Türler Dial 4178 Vacheron Constantin Chronograph in Pink Gold
In 1950, you had few options if you wanted a chronograph that leaned more toward dressing than driving. You could wander down to Patek Philippe and grab a 1463. In retrospect, good move. Audemars Piguet would sell you a Valjoux 13 VZAH ref. 5522, which is quite an amazing thing, but they only sold one to the best of everyone’s knowledge. And Vacheron would sell you this: the 4178. Widely acclaimed as one of the most elegant chronograph designs of the mid-century, its lugs are so attractive that Vacheron barely changed their design at all for the Les Historiques reissue; unchanged, it still looked perfectly modern.
In rose gold, the 4178 was made in 280 examples. But there are only two examples known the market with the this Türler signature at 6. Türler was a bit of a mid-century European Tiffany, a powerful retailer whose clients included one Mr. Winston Churchill. Seeing their signature on a dial is always a treat, but particularly in this pink-on-pink chronograph with blued steel hands and applied dual Romans. It uses a VC calibre 434, which is a Valjoux VZ 13′ ébauche (a separate run was also made with the calibre 492).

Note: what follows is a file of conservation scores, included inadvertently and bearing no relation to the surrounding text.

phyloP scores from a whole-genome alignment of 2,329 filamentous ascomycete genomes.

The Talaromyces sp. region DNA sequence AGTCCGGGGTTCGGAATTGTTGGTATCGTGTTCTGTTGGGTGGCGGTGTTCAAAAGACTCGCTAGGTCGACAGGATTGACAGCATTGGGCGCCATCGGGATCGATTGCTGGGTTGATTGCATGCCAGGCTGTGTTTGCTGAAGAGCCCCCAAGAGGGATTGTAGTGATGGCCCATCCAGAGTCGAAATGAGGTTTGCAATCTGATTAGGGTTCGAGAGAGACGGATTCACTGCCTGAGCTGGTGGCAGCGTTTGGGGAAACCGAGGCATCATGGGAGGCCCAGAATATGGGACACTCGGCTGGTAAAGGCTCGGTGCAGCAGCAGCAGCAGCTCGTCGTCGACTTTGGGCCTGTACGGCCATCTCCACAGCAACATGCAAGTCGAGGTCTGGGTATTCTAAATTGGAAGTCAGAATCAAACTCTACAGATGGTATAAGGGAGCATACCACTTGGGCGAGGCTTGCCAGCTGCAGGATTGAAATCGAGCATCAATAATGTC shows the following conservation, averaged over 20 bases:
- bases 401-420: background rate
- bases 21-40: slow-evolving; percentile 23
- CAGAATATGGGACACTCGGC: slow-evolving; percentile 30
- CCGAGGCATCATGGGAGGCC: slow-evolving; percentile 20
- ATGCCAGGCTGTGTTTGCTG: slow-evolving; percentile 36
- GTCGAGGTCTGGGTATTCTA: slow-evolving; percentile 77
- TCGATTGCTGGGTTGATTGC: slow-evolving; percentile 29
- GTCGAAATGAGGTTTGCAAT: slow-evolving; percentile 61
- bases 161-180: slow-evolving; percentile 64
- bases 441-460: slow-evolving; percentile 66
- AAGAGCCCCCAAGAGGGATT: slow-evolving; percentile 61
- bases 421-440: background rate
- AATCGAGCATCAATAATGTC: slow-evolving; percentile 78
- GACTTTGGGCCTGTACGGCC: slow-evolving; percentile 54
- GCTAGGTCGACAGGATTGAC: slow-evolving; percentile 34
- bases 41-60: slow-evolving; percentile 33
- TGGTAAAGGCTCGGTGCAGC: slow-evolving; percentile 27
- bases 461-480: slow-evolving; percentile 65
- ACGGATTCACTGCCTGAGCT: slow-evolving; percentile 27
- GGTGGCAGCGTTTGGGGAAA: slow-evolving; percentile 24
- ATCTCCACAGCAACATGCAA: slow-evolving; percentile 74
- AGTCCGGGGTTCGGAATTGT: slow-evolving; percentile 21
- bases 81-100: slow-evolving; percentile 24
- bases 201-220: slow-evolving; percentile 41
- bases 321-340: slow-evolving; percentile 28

I frequently lament the homogeneity of modern case and lug designs, en masse devoid of the creativity of the last century. Straight or twisted is the default answer. But the mid-century was drastically more creative, and designs ranged from Audemars Piguet ref. 1533 to Patek 2431 with its ‘Flame’ profile. This design is less expressive but beautifully refined, an expanding profile cut off at 2/3 with a steeply angled end: not teardrop nor straight, its own thing. The proportion is perfect and that’s probably why it lives on in Vacheron’s history, like the Speedmaster Pro’s twisted lug it simply was perfect from inception.
The 4178 has always stayed a little under the radar. Values range widely depending on the desirability of the dial and metal. Yellow gold is most common, followed by pink gold, then bimetal, then steel. The contrast of value is drastic. A steel example with an incredibly hot salmon pulsations dial in steel sold through Phillips in ’21 for 457K USD. But a standard dial in yellow gold will sell around 30K still today, in great condition. This is a reference that is made in nuance. And that’s as things should be in vintage, a watch which rewards study. For what it’s worth, it’s one of only a handful of watches whose proportions I can honestly call sensual. Maybe I’m a bit strange, but there we are.
This one appears quite honest and unrestored. The dial has a few light spots and patina around the subs as frequently seen. The case is sharp, lightly polished, but with full proportion. The little bit of oxidation around the lug gap is perfectly normal in vintage gold alloys. It’s honest, not overly restored, and beautiful. It comes from a well-regarded Miami retailer.